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Beloved novelist Louise Erdrich has won the National Book Critic Circle Award for her novel LaRose, and is a favorite to win the Indies Choice and Pulitzer as well. Erdrich has had an interesting career, penning such critically-acclaimed novels as Love Medicine and A Plague of Doves along with nonfiction and poetry, and starting an independent bookstore in Minneapolis called Birchbark Books. She is widely acclaimed for her role in the  Native American Renaissance.

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Whether you’ve read her newest novel, every word she’s ever written, or are new to Erdrich, we think you’ll like this 1985 short story of hers called “Mister Argus,” originally published in The Georgia Review. This haunting story begins:

I have never married, but I do have a girlfriend referred to by the people of Argus as “Demeray’s poor dead sweetheart.” She is a long gray face behind glass. Her photograph, in its grooved plastic stand, keeps discreet watch over my living room. My visitors inquire about the collection of Hummel figures, the souvenir spoons i nether rack, the icy bells I collect–crystal bells. But they do not ask about my poor dead sweetheart although, as they examine my objects, they will pause before her portrait as if to pay their respects.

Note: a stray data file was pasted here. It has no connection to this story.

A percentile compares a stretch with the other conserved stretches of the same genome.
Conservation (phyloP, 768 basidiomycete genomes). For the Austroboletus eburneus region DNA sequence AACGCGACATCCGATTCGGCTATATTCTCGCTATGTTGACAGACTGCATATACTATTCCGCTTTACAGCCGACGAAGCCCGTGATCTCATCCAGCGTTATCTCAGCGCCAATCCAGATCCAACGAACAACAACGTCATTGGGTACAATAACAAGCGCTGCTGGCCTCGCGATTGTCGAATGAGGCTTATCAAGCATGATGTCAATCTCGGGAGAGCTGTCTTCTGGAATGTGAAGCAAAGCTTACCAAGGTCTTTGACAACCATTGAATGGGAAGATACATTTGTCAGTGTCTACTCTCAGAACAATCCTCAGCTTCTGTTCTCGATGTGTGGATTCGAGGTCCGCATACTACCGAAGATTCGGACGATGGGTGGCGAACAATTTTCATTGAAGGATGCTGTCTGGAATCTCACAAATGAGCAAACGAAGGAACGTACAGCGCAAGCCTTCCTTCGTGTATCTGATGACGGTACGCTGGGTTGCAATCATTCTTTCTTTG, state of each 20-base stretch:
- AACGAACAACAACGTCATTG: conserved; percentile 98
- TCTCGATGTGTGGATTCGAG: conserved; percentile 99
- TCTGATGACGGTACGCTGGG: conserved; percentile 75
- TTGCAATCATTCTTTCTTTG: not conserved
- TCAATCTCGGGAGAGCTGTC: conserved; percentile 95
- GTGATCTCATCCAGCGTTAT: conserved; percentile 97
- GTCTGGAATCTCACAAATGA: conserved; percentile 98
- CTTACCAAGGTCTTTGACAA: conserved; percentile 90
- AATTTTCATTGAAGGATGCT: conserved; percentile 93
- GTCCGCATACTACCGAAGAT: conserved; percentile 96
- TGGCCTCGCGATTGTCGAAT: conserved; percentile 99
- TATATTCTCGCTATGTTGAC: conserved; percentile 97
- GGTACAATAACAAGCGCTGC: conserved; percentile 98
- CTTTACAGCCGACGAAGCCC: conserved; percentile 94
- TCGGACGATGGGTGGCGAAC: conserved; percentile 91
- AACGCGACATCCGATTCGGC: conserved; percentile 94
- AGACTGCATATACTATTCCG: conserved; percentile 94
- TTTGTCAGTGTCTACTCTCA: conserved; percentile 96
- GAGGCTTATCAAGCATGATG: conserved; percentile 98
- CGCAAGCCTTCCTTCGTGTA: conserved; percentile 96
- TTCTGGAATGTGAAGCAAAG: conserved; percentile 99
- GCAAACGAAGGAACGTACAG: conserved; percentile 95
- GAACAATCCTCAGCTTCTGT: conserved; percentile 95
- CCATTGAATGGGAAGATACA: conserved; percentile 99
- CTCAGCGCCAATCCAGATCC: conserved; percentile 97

To tell the truth, I don’t know the woman in the picture.

To read the rest of this moving short story, download the PDF of “Mister Argus” for free here.


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The Georgia Review, Vol. 39, No. 2 (Summer 1985), pp. 379-390
Georgia Review